The Nigerian naira struck a new record low of 164.85 to the dollar in the interbank market on Thursday, pressured for a second day by the central bank's comments earlier this week that it would not support the currency at all costs.
After the market close, however, the bank took an alternative step to help protect the local currency, saying in a letter made publicly available that it would no longer allow oil companies to buy dollars at its auctions for buying oil product imports. Those companies should use the foreign exchange they earn from exporting crude oil, it said.
The ban applies to oil companies that have SWAP agreements with the state oil company, where they agree to market and export Nigeria's crude oil, in return for delivering fuel, like petrol and diesel, which is imported from other countries.
The decision is expected to reduce dollar demand at the central bank's bi-weekly auctions and support the naira.
The move will reduce drastically demand at the official window and consequently help the naira appreciate. This could also be reflected in the interbank market as well, one foreign exchange trader said.
What the oil companies do is to buy dollars at a cheaper rate at the auction and sell their export proceeds to banks or in the parallel market. It's good for the country in the long run because most of the oil firms are arbitraging on the naira currency, he added.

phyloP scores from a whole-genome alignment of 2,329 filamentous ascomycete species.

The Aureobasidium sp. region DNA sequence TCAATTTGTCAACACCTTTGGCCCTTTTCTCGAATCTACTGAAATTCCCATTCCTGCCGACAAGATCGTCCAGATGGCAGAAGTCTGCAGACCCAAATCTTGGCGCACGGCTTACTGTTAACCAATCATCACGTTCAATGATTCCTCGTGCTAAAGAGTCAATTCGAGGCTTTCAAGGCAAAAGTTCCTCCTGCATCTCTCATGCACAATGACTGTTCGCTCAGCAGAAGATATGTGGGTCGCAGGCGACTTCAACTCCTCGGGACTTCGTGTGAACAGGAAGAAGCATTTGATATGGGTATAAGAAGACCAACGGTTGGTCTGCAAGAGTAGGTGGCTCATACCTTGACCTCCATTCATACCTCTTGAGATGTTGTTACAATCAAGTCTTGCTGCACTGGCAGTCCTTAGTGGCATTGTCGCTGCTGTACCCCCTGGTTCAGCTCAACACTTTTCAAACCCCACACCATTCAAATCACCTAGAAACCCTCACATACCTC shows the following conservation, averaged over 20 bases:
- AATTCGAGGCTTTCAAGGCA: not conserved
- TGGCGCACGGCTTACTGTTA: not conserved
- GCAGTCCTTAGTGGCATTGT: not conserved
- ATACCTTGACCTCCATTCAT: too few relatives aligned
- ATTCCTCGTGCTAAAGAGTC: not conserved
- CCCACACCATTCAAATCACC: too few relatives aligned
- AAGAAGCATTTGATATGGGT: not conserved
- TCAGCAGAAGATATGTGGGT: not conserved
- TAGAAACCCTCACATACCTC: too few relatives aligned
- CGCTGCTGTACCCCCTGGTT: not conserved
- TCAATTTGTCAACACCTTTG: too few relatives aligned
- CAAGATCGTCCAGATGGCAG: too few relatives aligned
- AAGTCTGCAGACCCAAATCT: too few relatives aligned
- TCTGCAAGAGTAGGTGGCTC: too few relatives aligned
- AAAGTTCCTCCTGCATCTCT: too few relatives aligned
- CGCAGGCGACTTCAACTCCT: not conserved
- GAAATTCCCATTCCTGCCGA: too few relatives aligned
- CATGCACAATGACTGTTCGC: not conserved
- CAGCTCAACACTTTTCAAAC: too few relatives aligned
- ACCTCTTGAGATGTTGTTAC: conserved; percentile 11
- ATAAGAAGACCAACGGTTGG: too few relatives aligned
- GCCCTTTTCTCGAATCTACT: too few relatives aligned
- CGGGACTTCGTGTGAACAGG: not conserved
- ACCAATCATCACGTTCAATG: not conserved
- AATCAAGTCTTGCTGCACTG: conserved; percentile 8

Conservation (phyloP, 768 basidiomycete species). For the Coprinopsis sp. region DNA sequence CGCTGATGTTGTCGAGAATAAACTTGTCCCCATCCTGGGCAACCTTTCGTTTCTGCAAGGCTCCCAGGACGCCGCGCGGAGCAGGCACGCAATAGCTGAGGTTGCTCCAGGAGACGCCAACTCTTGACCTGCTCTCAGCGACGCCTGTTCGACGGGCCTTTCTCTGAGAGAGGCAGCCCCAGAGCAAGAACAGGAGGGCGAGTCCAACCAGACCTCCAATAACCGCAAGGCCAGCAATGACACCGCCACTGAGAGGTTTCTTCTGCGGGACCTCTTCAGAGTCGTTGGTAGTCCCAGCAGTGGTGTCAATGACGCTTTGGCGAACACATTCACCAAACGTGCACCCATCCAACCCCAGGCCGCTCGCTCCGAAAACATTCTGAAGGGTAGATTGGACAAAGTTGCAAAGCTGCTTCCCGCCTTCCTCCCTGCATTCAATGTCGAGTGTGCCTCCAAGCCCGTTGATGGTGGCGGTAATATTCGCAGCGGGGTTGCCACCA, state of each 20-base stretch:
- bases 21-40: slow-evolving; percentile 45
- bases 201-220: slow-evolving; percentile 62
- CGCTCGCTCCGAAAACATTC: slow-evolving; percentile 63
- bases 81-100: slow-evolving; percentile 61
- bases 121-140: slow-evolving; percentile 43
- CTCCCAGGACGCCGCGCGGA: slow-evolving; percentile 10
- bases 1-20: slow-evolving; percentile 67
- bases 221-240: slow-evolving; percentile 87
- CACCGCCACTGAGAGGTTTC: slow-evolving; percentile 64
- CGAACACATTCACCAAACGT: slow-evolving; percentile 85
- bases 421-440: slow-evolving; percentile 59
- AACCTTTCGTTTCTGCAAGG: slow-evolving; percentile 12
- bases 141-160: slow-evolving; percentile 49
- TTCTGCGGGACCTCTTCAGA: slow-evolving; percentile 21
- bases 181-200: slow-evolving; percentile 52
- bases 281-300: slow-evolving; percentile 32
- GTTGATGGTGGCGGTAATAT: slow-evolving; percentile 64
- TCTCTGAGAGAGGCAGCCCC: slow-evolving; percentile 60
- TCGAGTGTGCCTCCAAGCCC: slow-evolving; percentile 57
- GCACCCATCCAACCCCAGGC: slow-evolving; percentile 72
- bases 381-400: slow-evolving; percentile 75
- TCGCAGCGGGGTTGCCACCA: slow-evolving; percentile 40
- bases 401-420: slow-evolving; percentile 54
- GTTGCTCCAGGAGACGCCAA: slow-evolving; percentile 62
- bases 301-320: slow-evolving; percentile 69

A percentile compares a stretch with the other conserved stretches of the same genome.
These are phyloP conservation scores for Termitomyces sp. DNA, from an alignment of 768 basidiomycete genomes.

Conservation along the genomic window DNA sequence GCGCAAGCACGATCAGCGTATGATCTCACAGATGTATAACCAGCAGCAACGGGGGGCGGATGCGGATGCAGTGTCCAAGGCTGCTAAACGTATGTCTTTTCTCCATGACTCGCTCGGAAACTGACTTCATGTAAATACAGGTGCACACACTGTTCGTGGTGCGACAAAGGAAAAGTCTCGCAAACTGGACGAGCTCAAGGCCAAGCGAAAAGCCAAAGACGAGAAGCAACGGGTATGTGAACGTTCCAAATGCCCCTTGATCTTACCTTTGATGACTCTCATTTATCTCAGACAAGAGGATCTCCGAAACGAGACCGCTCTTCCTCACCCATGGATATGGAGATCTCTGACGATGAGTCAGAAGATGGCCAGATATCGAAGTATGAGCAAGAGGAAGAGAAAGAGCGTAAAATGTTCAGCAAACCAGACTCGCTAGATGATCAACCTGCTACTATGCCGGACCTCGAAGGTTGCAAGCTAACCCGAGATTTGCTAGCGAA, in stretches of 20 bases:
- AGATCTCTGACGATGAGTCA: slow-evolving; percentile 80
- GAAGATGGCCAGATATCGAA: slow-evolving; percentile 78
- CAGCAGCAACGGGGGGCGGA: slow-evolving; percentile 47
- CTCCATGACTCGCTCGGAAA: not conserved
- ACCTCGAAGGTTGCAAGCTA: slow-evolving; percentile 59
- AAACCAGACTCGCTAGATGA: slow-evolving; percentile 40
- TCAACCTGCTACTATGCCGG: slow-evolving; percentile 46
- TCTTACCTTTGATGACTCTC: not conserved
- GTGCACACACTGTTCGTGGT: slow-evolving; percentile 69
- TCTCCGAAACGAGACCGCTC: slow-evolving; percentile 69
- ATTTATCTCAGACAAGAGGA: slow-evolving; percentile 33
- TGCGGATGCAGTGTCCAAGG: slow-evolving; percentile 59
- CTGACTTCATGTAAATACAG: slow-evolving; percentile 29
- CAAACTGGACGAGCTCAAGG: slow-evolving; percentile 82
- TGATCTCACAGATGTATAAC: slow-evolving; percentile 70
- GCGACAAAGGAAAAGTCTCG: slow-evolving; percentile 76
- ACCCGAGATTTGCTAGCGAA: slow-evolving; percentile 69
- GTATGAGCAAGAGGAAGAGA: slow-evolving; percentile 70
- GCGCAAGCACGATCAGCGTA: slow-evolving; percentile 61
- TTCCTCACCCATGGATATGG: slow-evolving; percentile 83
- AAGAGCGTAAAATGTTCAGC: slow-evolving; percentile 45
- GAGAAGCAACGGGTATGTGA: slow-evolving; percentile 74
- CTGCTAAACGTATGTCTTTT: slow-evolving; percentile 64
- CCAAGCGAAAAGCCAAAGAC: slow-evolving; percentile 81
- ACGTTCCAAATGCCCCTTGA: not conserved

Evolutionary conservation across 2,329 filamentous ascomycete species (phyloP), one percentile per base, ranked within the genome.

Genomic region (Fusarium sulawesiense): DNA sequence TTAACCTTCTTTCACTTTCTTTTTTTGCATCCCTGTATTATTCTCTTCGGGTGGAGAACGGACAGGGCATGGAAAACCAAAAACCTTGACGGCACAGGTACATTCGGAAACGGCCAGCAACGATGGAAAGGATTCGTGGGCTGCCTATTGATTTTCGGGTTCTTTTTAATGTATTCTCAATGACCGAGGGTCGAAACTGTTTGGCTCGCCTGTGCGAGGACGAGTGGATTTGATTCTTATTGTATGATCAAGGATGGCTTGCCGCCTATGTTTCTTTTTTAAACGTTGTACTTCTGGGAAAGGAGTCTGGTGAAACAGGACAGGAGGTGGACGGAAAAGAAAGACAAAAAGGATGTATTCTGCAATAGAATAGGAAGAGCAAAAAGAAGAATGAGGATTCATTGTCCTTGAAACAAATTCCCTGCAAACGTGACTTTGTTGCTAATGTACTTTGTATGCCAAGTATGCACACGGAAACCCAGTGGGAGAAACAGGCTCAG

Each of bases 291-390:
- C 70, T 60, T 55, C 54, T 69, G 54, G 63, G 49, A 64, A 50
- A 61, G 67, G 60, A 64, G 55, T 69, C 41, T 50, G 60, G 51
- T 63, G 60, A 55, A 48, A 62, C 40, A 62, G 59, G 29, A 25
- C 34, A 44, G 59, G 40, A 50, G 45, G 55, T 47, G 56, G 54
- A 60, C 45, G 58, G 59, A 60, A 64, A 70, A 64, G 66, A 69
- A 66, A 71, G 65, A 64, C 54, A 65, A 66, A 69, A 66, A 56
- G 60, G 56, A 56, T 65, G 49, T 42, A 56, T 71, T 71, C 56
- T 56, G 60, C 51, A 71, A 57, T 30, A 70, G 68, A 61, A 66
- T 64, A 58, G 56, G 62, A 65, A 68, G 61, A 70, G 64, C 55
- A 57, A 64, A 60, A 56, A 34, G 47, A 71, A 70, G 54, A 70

The naira weakened to 164.85 to the dollar, a new record low, at one point on Thursday, from 161.70 at the close on Wednesday. It remained under pressure after central bank Governor Lamido Sanusi said on Wednesday the naira could depreciate if oil prices and foreign exchange reserves continue to fall and attempts at monetary intervention are exhausted.
Last week the bank breached its policy and allowed the naira to trade outside the weakest limit of its target band but said it had not yet decided on whether to change the +/- 3 percent target band around 150 to the dollar.
Traders said the central bank's failure to fill all demand for forex at a bi-weekly auction on Wednesday, as well as its breach of the target band and its comment on the outlook for the currency have eroded confidence in the market.
Many importers are now bringing forward their obligations in the face of the recent position of the authority on the naira's valuation, one dealer said.
We have seen the forex reserves going down at a time when the oil price was above the 2011 budget benchmark, and the fact that next year's budget is being premised on (an exchange rate of) 153 (to the dollar) -- all these are indications that the government is no longer willing to defend the naira at the present level.
The exchange rate of 153 to the dollar assumed in the 2012 budget is weaker than the 150 per dollar rate on which Nigeria's 2011 budget is based.
The IMF said earlier this year that the naira was over-valued and that a more flexible approach to currency control would cushion external shocks to sub-Saharan Africa's second-largest economy.